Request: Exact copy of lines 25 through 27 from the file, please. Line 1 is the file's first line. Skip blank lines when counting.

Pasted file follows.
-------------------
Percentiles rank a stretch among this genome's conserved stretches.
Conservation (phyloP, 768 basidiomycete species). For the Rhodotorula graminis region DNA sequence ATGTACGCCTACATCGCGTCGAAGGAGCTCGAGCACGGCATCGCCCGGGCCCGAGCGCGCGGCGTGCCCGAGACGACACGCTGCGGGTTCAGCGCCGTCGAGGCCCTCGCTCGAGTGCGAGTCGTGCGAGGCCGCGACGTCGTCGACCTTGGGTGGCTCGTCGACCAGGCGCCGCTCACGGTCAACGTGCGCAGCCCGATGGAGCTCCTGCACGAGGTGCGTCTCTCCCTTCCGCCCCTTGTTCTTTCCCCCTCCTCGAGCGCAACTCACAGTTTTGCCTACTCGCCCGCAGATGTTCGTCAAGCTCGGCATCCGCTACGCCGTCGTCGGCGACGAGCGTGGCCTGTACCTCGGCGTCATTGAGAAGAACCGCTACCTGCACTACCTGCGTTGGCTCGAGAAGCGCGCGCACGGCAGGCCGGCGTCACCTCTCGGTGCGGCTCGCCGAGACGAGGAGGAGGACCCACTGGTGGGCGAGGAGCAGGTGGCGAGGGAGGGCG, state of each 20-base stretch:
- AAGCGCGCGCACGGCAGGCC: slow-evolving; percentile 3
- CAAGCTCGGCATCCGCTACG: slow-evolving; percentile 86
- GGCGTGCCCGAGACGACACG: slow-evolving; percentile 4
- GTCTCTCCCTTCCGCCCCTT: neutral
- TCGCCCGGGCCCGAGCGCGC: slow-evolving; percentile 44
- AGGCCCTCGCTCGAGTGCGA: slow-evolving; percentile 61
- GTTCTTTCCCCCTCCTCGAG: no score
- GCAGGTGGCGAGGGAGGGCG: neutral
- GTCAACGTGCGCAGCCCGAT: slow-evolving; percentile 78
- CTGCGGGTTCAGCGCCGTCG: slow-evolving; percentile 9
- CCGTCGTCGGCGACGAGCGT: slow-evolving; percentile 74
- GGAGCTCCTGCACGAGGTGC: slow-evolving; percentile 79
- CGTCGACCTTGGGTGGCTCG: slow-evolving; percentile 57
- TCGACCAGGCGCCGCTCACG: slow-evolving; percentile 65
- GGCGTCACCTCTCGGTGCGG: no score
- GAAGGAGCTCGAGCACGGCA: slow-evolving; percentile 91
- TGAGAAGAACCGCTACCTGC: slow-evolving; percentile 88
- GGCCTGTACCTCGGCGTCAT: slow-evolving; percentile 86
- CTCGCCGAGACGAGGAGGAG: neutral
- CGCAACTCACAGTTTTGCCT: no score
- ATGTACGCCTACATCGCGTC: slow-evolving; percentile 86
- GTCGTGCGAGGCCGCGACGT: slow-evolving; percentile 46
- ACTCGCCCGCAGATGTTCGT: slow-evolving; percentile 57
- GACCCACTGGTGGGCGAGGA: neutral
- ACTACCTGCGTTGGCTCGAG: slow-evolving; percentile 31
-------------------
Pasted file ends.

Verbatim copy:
- ACTCGCCCGCAGATGTTCGT: slow-evolving; percentile 57
- GACCCACTGGTGGGCGAGGA: neutral
- ACTACCTGCGTTGGCTCGAG: slow-evolving; percentile 31